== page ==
Having bunkered down in the Japanese city of Odawara for a week of training, the Wallabies won't be short of inspiration when it comes to preparing for Spring Tour battle.
The small city of Odawara, which will be also the Wallabies’ base for the 2019 World Cup, is known as a "castle town” and only a few hundred years ago was occupied by thousands of samurai warriors.
For a century or two, too, Odawara’s ruling Hojo clan even had a ninja army to do their silent bidding as well.
The Wallabies got a sense of that fighting history when they attended a welcome ceremony on Monday night, after arriving from Yokohama, where they lost to the All Blacks.
The function was held at Odawara Castle, an ornate fortification built in 1447, during Japan’s warring period.
The castle is now a major tourist attraction for the town, with hosts dressed in the traditional samurai outfits that were the battle-dress of a sizeable number of the town’s ruling class up to the 18th century.
Players posed for photographs with the Samurai hosts and met local dignitaries, before diving into a full week of training the next day at Shiroyama Stadium.
Rugby Australia chose Odarawa as a training base for the Wallabies, and for the Aussie sevens teams ahead of the 2020 Olympics, in August after nine cities expressed their interest in becoming a host city for Australia.
The facilities are reasonably straight-forward - a field, a hotel and a converted gym at their hotel - but the value has come as much in the level of enthusiasm and support provided by the Odawara locals.
Each training session is watched by a few hundred people, who are often come decked out in Wallabies kit and then jump at the chance to take pictures with players after sessions.
Gold flags and life-size cardboard Wallabies are found throughout the streets of Odawara, which is an hour south of Tokyo and is a relatively small town with only 120,000 people.
"Obviously we are based here for the World Cup so it is nice to check out the place and it couldn’t have been a much better day. We had a nice little turn out with a crowd,” centre Matt Toomua said.
"The support has been great. We had a nice welcoming ceremony and got a little bit of Japanese culture which is really cool. It is pretty cool, there is already a little buzz in the city and we know it’s going to build up for next year. So it is extremely exciting.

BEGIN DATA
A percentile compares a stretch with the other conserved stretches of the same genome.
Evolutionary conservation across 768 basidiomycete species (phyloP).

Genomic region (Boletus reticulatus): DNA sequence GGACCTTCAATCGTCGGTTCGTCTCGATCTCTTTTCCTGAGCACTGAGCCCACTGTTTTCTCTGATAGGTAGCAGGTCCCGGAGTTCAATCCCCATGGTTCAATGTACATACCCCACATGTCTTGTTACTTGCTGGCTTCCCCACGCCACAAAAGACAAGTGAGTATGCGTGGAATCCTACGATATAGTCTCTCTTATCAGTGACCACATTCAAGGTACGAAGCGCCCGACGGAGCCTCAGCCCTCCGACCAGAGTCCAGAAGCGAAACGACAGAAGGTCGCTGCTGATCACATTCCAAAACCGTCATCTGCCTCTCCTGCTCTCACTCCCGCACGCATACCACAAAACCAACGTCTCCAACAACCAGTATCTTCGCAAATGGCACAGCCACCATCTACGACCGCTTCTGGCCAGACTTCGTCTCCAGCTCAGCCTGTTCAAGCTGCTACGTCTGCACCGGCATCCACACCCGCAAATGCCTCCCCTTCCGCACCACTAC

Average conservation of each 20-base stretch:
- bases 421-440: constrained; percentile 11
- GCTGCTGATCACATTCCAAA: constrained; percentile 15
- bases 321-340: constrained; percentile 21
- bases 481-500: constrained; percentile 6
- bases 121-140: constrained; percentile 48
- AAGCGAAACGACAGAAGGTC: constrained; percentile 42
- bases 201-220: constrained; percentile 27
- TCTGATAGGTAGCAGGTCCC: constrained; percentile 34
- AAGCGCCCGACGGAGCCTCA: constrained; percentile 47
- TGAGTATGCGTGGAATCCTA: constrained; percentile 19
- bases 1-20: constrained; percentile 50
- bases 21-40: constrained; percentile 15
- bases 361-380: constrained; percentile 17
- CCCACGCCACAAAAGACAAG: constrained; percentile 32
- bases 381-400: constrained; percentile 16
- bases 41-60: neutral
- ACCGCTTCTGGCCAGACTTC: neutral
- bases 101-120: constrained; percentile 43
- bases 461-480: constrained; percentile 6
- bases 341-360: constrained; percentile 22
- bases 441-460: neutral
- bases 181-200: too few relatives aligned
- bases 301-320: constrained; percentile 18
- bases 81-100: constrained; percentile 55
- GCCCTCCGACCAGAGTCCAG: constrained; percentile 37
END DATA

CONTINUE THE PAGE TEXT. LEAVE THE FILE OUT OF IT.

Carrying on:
"The field is world class. It is a nice quick deck, so it’s obviously a sign of things to come. We are playing around this time next year as well so it will be similar conditions. It will make for an exciting world cup with lots of running rugby.
"The gym at the hotel is unreal, they have set it up purposely for us so we’re a bit spoilt at the moment. Which is great but it also brings a lot of responsibility on us to deliver.”
Rugby Australia announced in August it had chosen Odawara after issuing a expression of interest to Japanese cities in late 2017 to establish a training base in the country for both the World Cup and the Olympics.
Of nine submissions, Odawara was chosen.
The Wallabies will return ahead of the 2019 World Cup and the Aussie mens and women’s sevens will train there prior to the 2020 Olympics.
“We wanted to secure a home away from home in Japan for our Qantas Wallabies and Sevens teams and Odawara was a standout submission after we fielded strong interest from across the country,” Rugby AU boss Raelene Castle said in August.
“The Odawara community has embraced our teams and there is a high level of support for Rugby and the Wallabies in the region.”
Odawara is used as a jump-off spot to see the nearby Mount Fuji, and like any Japanese city, the food is an attraction, too.
Four Wallabies players did a taste-testing visit to 100-year old sushi restaurant Norento Ajidarumaryoriten on Wednesday.
"This place is awesome. Odawara has been very welcoming for us, especially with the food aspect of things,” centre Samu Kerevi said.
"Obviously we can’t get carried away with being in Odawara. Obviolusy the set-up is amazing and so are the country and the people. But we are here to do a job. We are here to prepare well for the next couple of weeks.
"It has been a pretty tough couple of days. But credit to everyone for putting their head down and working pretty hard this last week and preparing ourselves for this Spring Tour.”
The Wallabies leave Japan on Saturday and fly to Wales, where they will play the opening match of their Spring Tour on November 11.